Just to add my thoughts about bar music, not in gogo bars, but in two bars I drink at, namely KS Bar and Bar4 in Soi Nana, which each play the usual stuff. However, when the DJ puts on Isaan music the girls go berserk! It's a joy to watch as they really enjoy themselves. It transforms both of these bars.
What high season?
I went out Friday night here in Pattaya and many places on Walking Street were totally dead, or at least not near what I'd expect for a Friday night. It looks like high season might disappoint again this year.
Enough to make a foreigner explode.
I'm seeing the posts about the police stopping people and checking passports, but this ain't something new. I've lost count of the number of times I've been stopped and searched, including 3 times when I was in a taxi. The last time I was on the back of a bike and got stopped outside Penalty Spot. It just so happens one of the staff I know walked out and asked why they stopped me and they said they were searching for explosives! Each time they always pat my pockets in what I assume is hoping to hit payload (drugs).
Girl of the week
Jubjang, coyote dancer, The Strip, Patpong soi 2
19 years old and 169 cm tall, Jubjang is a 1-year veteran of The Strip
She tells me she likes sleeping and taking photos (of herself!)
The week started slow in Bangkok's expat bar areas with trade not what you would expect for this time of year but by the end of the week customer numbers had swelled and come Friday it felt like high season. The peak of the high season runs from Christmas Day through most of January.
Bars in Bangkok's red-light bar areas expect to be open until 6 AM on New Year's Eve as has been the norm in previous years. One of the busiest nights of the year, bars are keen to retain girls in the bar for much of the night so expect to see barfines shoot up in most bars to 2,000 baht upwards and at least one bar in Cowboy plans to set barfine rates for New Year's Eve at 5,000 baht. In Nana Plaza, another venue plans to implement staggered barfines for the night with a very high barfine until midnight, at which point it will drop a bit and then at 2 AM it will revert to the standard rate.
It should be noted that Christmas Eve and Christmas Day are just another 2 nights in the bars and I'd expect standard barfine rates in most bars.
The bubble machine is operational at Bubbles on the top floor of Nana Plaza. It's not actually in the bar itself but out on the balcony where it blows bubbles out across the plaza. The bubbles get punters' attention and the idea is that they will entice customers upstairs to see what is going on and then in to the bar.
If you don't know where to go on Christmas Eve, the best beer bar on Soi Nana, Stumble Inn will play host to local rock band Earth Collide. Stumble Inn will have all of the Boxing Day action from the English Premiership.
The next Nanapong dance contest will be held at Dollhouse in Soi Cowboy some time next month. The date has yet to be confirmed but should be announced soon.
Soi Cowboy is set to be the backdrop for scenes in another feature film with a farang crew and cast filming scenes in the outdoor section of The Old Dutch on Thursday morning this past week.
The official Patpong Map has just been released with an initial print run of 5,000 copies. It includes a history of Patpong, useful tips, how to get to get to Patpong, emergency numbers, details on night-time tours etc. It can be picked up at many locations throughout Patpong including Le Bouchon, French Kiss and G's German Restaurant. On Sukhumvit Road, the branch of Asia Books on the ground floor of the Landmark Hotel will also carry it. Best of all, it's free. There are plans for a digital version.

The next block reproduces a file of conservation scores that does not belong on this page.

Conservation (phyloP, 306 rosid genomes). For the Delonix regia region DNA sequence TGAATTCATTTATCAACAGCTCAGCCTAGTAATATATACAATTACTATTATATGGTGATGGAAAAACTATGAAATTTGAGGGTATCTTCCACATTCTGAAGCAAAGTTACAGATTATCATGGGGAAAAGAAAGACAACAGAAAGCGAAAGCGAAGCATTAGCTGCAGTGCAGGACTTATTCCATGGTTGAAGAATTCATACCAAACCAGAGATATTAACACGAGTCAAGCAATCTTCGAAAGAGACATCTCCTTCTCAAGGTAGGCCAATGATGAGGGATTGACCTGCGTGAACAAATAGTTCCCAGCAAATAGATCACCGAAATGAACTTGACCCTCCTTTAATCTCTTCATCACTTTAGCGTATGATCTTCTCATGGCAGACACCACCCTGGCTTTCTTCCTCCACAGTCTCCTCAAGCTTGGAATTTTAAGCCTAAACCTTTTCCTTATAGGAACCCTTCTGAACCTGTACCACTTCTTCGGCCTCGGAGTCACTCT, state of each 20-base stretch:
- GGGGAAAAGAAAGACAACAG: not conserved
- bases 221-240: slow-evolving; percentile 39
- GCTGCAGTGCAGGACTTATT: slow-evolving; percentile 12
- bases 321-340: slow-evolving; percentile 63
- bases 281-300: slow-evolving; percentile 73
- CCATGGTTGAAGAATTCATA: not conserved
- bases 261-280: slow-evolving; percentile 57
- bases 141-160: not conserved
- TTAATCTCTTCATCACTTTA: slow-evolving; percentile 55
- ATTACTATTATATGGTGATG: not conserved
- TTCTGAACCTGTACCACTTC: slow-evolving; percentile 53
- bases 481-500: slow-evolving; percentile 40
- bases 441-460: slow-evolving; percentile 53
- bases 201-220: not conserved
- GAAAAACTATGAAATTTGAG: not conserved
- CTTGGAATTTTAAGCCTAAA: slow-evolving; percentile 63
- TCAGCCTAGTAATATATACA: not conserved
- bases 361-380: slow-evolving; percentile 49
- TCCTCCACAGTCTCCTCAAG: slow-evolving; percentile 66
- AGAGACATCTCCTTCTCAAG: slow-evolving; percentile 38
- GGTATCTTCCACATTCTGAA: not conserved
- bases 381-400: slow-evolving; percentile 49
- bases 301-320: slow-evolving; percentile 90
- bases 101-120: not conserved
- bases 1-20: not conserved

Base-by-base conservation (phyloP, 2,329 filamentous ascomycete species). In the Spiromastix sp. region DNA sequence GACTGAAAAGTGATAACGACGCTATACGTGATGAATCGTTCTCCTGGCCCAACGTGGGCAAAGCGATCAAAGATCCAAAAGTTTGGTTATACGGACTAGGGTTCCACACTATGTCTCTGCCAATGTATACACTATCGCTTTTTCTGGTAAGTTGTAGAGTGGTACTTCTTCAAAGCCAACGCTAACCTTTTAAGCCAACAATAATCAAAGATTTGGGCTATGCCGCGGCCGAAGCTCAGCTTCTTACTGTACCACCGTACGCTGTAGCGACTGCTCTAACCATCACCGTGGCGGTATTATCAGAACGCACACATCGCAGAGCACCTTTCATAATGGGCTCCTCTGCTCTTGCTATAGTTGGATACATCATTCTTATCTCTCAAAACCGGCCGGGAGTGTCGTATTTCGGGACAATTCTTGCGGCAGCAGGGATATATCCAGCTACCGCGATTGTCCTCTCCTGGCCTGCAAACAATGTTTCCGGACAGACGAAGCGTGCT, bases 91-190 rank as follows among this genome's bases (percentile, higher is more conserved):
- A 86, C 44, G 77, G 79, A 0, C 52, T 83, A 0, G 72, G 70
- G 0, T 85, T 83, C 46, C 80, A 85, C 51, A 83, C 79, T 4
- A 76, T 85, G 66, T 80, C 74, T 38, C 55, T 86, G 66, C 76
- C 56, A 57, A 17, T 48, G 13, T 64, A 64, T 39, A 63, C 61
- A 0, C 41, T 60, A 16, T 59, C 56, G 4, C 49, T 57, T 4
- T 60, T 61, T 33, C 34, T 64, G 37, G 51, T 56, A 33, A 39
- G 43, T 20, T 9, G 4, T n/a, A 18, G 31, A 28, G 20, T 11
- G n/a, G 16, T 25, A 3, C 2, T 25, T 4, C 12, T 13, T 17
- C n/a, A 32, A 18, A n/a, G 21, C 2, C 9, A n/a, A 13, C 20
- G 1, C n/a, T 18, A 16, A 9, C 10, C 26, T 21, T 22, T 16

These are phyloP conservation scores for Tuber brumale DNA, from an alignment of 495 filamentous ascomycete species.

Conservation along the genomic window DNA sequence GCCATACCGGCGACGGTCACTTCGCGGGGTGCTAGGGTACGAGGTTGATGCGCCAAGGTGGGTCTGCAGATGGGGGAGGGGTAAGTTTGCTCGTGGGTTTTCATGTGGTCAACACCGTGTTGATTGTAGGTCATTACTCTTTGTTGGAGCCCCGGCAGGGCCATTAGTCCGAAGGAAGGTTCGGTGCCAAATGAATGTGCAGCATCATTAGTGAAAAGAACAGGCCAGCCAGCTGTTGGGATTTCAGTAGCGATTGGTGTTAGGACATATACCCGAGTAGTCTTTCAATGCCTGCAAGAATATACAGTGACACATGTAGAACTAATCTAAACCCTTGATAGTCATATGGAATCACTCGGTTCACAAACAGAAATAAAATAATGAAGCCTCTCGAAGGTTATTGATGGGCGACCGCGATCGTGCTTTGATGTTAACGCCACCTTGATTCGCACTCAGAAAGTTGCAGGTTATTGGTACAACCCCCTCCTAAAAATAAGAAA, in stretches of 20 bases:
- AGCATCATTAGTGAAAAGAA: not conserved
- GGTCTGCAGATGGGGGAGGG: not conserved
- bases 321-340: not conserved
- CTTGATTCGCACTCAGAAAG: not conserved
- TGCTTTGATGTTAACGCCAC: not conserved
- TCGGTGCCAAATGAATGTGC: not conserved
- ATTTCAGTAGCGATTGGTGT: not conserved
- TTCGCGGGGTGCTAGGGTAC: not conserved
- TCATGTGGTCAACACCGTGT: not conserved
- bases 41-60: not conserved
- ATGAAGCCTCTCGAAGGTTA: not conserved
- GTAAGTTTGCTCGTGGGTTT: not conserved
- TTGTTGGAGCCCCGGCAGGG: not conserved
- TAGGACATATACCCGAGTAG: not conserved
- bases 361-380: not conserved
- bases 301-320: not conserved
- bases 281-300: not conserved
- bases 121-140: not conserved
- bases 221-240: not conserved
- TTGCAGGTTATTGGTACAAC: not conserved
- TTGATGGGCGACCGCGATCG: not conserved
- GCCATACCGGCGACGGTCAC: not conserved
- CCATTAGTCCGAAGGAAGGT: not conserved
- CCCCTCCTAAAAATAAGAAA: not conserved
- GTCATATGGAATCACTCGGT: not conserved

On Monday night of this past week, Pink Panther in Patpong soi 2 was visited by officials looking to collect a licence fee from the bar for the MP3 music files played on its computer. Word spread in Patpong that music licence officials were in the area and the reactions could not have been more mixed. Some bar owners ignored it completely while at least one farang-owned bar in Patpong soi 2 turned the computer off and switched to playing music from original CDs. One bar group's marketing guy just laughed and said that these characters (no-one seems to know quite who they are, who they represent and even whether they are official) come sniffing every 6 months or so and the easiest thing to do is ignore them. It all sounds rather dubious and as is so often the case in Thailand, finding out what is actually required can be a headache.
Despite the loss of Checkinn99's famous old sign due to a crazy plan to turn the footpath on the busiest stretch of Sukhumvit Road in to part of the Bangkok cycle path, business is brisk in one of the city's oldest nightspots. Do I detect a publicity stunt?! Anyway, the staff and band at Checkinn99 are putting on a Christmas pantomime on Tuesday, December 23rd and Wednesday 24th starting at 8 PM. It's a musical spoof comedy they wrote themselves with a line-up of classic panto fun suitable for the whole family. You can book online at Checkinn99bkk.com.
On Christmas Day and Boxing Day Checkinn99, the wonderful house band Music of the Heart is joined by touring Dutch swing band B2F to make up a combined 15 piece Swing Band and they will repeat the highly popular Andrews Sisters and Glenn Miller
Tribute night. Bookings are recommended.
Down in Pattaya, Heaven Above will host 3 end of year parties. December 24th and 25th are their Christmas parties and December 31st the New Year's Eve party. It will be the usual format with a free BBQ, Thai food and drink specials all night. 50 Baht happy hours from 7:30 – 9:30 PM featuring draft beer and local spirits. It doesn't matter if you have been good or bad this year, naughty girls will be waiting to meet you at Heaven Above on Soi Diamond, just off Walking Street.